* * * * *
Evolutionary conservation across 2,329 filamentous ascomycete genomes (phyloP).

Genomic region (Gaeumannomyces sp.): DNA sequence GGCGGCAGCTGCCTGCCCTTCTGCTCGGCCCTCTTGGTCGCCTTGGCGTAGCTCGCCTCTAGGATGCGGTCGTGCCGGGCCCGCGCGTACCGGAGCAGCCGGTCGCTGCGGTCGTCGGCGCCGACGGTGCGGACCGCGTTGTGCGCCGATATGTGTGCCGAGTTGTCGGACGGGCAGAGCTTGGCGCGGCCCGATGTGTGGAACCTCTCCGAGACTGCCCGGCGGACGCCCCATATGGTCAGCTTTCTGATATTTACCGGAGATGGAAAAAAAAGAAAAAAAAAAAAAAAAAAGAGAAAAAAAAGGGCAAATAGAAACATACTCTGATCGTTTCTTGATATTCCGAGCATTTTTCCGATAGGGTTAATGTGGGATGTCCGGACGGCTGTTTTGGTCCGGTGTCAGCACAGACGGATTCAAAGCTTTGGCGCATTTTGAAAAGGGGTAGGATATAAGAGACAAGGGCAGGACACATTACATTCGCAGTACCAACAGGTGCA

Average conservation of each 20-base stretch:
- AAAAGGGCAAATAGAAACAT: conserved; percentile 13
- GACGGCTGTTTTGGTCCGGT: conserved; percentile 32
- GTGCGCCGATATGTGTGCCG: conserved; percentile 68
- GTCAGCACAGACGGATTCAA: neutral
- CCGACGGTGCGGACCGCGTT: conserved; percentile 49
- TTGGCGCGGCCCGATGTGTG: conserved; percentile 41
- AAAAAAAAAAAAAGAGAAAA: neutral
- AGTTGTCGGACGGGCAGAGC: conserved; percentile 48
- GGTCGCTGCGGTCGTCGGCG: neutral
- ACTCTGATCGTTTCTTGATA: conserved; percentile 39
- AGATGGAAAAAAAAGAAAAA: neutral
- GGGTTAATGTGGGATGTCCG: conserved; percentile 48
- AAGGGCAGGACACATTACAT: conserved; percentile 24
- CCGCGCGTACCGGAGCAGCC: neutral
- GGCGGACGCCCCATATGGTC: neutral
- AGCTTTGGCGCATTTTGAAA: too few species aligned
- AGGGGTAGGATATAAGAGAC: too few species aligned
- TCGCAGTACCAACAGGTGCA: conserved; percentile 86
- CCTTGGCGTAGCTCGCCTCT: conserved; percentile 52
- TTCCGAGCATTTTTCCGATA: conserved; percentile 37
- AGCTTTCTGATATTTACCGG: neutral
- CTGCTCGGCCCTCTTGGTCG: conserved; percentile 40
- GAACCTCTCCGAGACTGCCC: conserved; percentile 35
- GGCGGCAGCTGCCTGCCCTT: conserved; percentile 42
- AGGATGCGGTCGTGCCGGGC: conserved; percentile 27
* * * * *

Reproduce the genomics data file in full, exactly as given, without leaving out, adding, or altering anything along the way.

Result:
Evolutionary conservation across 2,329 filamentous ascomycete genomes (phyloP).

Genomic region (Gaeumannomyces sp.): DNA sequence GGCGGCAGCTGCCTGCCCTTCTGCTCGGCCCTCTTGGTCGCCTTGGCGTAGCTCGCCTCTAGGATGCGGTCGTGCCGGGCCCGCGCGTACCGGAGCAGCCGGTCGCTGCGGTCGTCGGCGCCGACGGTGCGGACCGCGTTGTGCGCCGATATGTGTGCCGAGTTGTCGGACGGGCAGAGCTTGGCGCGGCCCGATGTGTGGAACCTCTCCGAGACTGCCCGGCGGACGCCCCATATGGTCAGCTTTCTGATATTTACCGGAGATGGAAAAAAAAGAAAAAAAAAAAAAAAAAAGAGAAAAAAAAGGGCAAATAGAAACATACTCTGATCGTTTCTTGATATTCCGAGCATTTTTCCGATAGGGTTAATGTGGGATGTCCGGACGGCTGTTTTGGTCCGGTGTCAGCACAGACGGATTCAAAGCTTTGGCGCATTTTGAAAAGGGGTAGGATATAAGAGACAAGGGCAGGACACATTACATTCGCAGTACCAACAGGTGCA

Average conservation of each 20-base stretch:
- AAAAGGGCAAATAGAAACAT: conserved; percentile 13
- GACGGCTGTTTTGGTCCGGT: conserved; percentile 32
- GTGCGCCGATATGTGTGCCG: conserved; percentile 68
- GTCAGCACAGACGGATTCAA: neutral
- CCGACGGTGCGGACCGCGTT: conserved; percentile 49
- TTGGCGCGGCCCGATGTGTG: conserved; percentile 41
- AAAAAAAAAAAAAGAGAAAA: neutral
- AGTTGTCGGACGGGCAGAGC: conserved; percentile 48
- GGTCGCTGCGGTCGTCGGCG: neutral
- ACTCTGATCGTTTCTTGATA: conserved; percentile 39
- AGATGGAAAAAAAAGAAAAA: neutral
- GGGTTAATGTGGGATGTCCG: conserved; percentile 48
- AAGGGCAGGACACATTACAT: conserved; percentile 24
- CCGCGCGTACCGGAGCAGCC: neutral
- GGCGGACGCCCCATATGGTC: neutral
- AGCTTTGGCGCATTTTGAAA: too few species aligned
- AGGGGTAGGATATAAGAGAC: too few species aligned
- TCGCAGTACCAACAGGTGCA: conserved; percentile 86
- CCTTGGCGTAGCTCGCCTCT: conserved; percentile 52
- TTCCGAGCATTTTTCCGATA: conserved; percentile 37
- AGCTTTCTGATATTTACCGG: neutral
- CTGCTCGGCCCTCTTGGTCG: conserved; percentile 40
- GAACCTCTCCGAGACTGCCC: conserved; percentile 35
- GGCGGCAGCTGCCTGCCCTT: conserved; percentile 42
- AGGATGCGGTCGTGCCGGGC: conserved; percentile 27